Can you see me, can you hear me?

By Kerri Jones

(a chat with my children)

Were you there when they called you that very last time?
Could you hear me?
Could you see me?

I pictured you here, beside me, with me.
I could feel you,
I could smell you.

I wasn’t alone as I drifted and dreamed
I could see you,
I could hear you.

So now I am gone. On the screens of your minds,
Can you see me?
Can you hear me?

I like to imagine, as you travel your lives,
I’ll be with you,
when you need me.

But feel free to leave when the time feels right –
just mute me,
de-face me.

During the COVID pandemic, starting in 2020, connectivity changed dramatically as everyone tried to connect for personal and professional meetings via the ether. ‘Can you hear me?’ and ‘can you see me?’ became standard openers. Zoom’s ‘chat’ function could be used to post messages where there was no opportunity or reason to speak. In the first 12 months, 125,000 people died, many without their loved ones beside them as they were not allowed to be there. Some relatives joined their dying family or friends using screens; Facetime, WhatsApp, Skype, Zoom and connectivity of a different kind became an issue. In the extremes, both ridiculous and poignant.

I thought about whether I might be one of these deaths, but I wanted my wonderful children to know that I would have been fine alone, just thinking of them. Teasingly, I remind them sometimes that they will never be lucky enough to be completely free of me. Just like everyone who has ever lived, we are never rid of our parents, even if we never knew them. There lies immortality – we exist if someone thinks about us. My children’s burden will be that however long they live, I will be there within them as my parents are within me.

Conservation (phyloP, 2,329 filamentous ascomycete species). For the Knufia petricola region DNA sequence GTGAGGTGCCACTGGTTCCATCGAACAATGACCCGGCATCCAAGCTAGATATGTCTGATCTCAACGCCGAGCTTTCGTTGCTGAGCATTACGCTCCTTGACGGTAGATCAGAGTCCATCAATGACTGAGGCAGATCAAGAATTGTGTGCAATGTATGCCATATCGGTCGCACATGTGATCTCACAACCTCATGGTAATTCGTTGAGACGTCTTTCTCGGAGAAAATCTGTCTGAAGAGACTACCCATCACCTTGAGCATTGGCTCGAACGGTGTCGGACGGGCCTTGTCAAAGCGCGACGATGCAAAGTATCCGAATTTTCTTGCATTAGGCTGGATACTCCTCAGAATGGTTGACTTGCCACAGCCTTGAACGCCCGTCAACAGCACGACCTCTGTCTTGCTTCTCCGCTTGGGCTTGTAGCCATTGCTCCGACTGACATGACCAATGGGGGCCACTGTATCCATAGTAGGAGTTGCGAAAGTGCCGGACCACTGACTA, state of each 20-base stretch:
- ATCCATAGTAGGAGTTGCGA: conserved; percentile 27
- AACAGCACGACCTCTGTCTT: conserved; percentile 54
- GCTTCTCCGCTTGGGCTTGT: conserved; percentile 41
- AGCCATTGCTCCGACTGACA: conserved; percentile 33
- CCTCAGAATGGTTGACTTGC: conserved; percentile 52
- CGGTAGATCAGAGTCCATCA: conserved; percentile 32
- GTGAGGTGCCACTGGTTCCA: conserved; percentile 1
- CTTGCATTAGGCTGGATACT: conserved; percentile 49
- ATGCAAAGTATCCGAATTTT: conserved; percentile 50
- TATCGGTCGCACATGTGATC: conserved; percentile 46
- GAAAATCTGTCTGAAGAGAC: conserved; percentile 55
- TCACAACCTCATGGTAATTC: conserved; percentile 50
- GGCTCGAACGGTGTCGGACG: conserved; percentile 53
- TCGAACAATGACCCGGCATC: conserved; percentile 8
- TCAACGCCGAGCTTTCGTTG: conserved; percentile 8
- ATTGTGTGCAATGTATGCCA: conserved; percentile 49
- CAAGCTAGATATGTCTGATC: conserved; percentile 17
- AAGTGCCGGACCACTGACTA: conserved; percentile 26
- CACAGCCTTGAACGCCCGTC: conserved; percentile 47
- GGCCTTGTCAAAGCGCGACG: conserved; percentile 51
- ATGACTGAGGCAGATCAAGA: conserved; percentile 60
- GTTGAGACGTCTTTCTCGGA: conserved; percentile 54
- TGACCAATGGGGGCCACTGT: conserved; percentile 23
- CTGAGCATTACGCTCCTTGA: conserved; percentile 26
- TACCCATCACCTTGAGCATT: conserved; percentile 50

That is the miracle, the curse and the joke of infinity.

My creative writing usually stays in my head but the pandemic brought increased thoughts of mortality and, as my only important concerns were for my children, I committed to paper for once.  I wanted to combine reassurance with the irony of the times and a touch of lightness if the outcome was negative. 

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Todd Matson
Todd Matson
8 months ago

Kerri, your sad and beautiful poem captured and expressed something so real for so many critically ill covid patients and their family members alike. Too many people, including loving moms, dying alone on respirators, leaving, against their will, their precious children. Your words represent countless casualties of this terrible pandemic.

Dr Kerri Jones
Dr Kerri Jones
8 months ago
Reply to  Todd Matson

Thankyou Todd. I dealt with death a great deal as an Anaesthesiology and Critical Care specialist. When we could do no more, I was always very keen to try and make a ‘good death’ for patients and those that cared for them. I am so glad I didn’t have to work through this awful time ….

Moira Garland
9 months ago

I like the poem Kerri, and the sentiments. I can identify with that (though I haven’t had the chance for that conversation with my son).

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